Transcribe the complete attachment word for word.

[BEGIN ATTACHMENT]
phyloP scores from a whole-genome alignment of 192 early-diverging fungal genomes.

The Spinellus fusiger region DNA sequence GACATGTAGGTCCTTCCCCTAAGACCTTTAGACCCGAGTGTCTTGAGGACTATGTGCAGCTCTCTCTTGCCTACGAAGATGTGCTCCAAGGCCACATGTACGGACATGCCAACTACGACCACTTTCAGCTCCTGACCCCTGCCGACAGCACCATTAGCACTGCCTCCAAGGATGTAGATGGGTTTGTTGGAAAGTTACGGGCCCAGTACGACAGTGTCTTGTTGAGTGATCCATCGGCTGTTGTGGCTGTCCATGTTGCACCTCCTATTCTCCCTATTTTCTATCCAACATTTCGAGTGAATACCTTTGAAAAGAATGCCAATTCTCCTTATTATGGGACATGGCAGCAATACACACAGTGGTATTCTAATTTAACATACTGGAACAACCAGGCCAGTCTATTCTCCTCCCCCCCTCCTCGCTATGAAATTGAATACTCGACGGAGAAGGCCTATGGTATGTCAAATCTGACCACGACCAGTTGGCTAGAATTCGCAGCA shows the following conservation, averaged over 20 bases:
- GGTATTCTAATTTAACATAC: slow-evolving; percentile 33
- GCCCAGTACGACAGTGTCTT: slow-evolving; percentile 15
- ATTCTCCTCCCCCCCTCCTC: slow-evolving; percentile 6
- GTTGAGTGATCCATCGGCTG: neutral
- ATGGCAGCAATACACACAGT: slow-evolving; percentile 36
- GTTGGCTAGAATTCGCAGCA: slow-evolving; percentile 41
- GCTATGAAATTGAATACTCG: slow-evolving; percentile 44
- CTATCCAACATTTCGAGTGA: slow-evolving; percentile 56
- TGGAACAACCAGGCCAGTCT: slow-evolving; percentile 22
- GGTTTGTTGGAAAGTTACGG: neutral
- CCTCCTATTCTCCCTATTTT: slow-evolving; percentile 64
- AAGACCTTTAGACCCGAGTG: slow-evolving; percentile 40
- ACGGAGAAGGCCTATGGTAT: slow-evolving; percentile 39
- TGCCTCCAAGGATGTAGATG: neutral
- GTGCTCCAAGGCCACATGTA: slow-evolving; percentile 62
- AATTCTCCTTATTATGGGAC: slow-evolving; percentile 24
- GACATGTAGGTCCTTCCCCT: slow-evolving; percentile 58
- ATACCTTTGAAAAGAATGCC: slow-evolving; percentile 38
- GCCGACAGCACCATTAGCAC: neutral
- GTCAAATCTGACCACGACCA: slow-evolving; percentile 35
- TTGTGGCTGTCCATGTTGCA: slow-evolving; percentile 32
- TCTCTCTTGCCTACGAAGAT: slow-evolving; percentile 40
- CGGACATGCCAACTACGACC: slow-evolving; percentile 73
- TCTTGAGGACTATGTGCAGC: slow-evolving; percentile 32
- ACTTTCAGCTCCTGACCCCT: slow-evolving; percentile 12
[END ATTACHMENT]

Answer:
phyloP scores from a whole-genome alignment of 192 early-diverging fungal genomes.

The Spinellus fusiger region DNA sequence GACATGTAGGTCCTTCCCCTAAGACCTTTAGACCCGAGTGTCTTGAGGACTATGTGCAGCTCTCTCTTGCCTACGAAGATGTGCTCCAAGGCCACATGTACGGACATGCCAACTACGACCACTTTCAGCTCCTGACCCCTGCCGACAGCACCATTAGCACTGCCTCCAAGGATGTAGATGGGTTTGTTGGAAAGTTACGGGCCCAGTACGACAGTGTCTTGTTGAGTGATCCATCGGCTGTTGTGGCTGTCCATGTTGCACCTCCTATTCTCCCTATTTTCTATCCAACATTTCGAGTGAATACCTTTGAAAAGAATGCCAATTCTCCTTATTATGGGACATGGCAGCAATACACACAGTGGTATTCTAATTTAACATACTGGAACAACCAGGCCAGTCTATTCTCCTCCCCCCCTCCTCGCTATGAAATTGAATACTCGACGGAGAAGGCCTATGGTATGTCAAATCTGACCACGACCAGTTGGCTAGAATTCGCAGCA shows the following conservation, averaged over 20 bases:
- GGTATTCTAATTTAACATAC: slow-evolving; percentile 33
- GCCCAGTACGACAGTGTCTT: slow-evolving; percentile 15
- ATTCTCCTCCCCCCCTCCTC: slow-evolving; percentile 6
- GTTGAGTGATCCATCGGCTG: neutral
- ATGGCAGCAATACACACAGT: slow-evolving; percentile 36
- GTTGGCTAGAATTCGCAGCA: slow-evolving; percentile 41
- GCTATGAAATTGAATACTCG: slow-evolving; percentile 44
- CTATCCAACATTTCGAGTGA: slow-evolving; percentile 56
- TGGAACAACCAGGCCAGTCT: slow-evolving; percentile 22
- GGTTTGTTGGAAAGTTACGG: neutral
- CCTCCTATTCTCCCTATTTT: slow-evolving; percentile 64
- AAGACCTTTAGACCCGAGTG: slow-evolving; percentile 40
- ACGGAGAAGGCCTATGGTAT: slow-evolving; percentile 39
- TGCCTCCAAGGATGTAGATG: neutral
- GTGCTCCAAGGCCACATGTA: slow-evolving; percentile 62
- AATTCTCCTTATTATGGGAC: slow-evolving; percentile 24
- GACATGTAGGTCCTTCCCCT: slow-evolving; percentile 58
- ATACCTTTGAAAAGAATGCC: slow-evolving; percentile 38
- GCCGACAGCACCATTAGCAC: neutral
- GTCAAATCTGACCACGACCA: slow-evolving; percentile 35
- TTGTGGCTGTCCATGTTGCA: slow-evolving; percentile 32
- TCTCTCTTGCCTACGAAGAT: slow-evolving; percentile 40
- CGGACATGCCAACTACGACC: slow-evolving; percentile 73
- TCTTGAGGACTATGTGCAGC: slow-evolving; percentile 32
- ACTTTCAGCTCCTGACCCCT: slow-evolving; percentile 12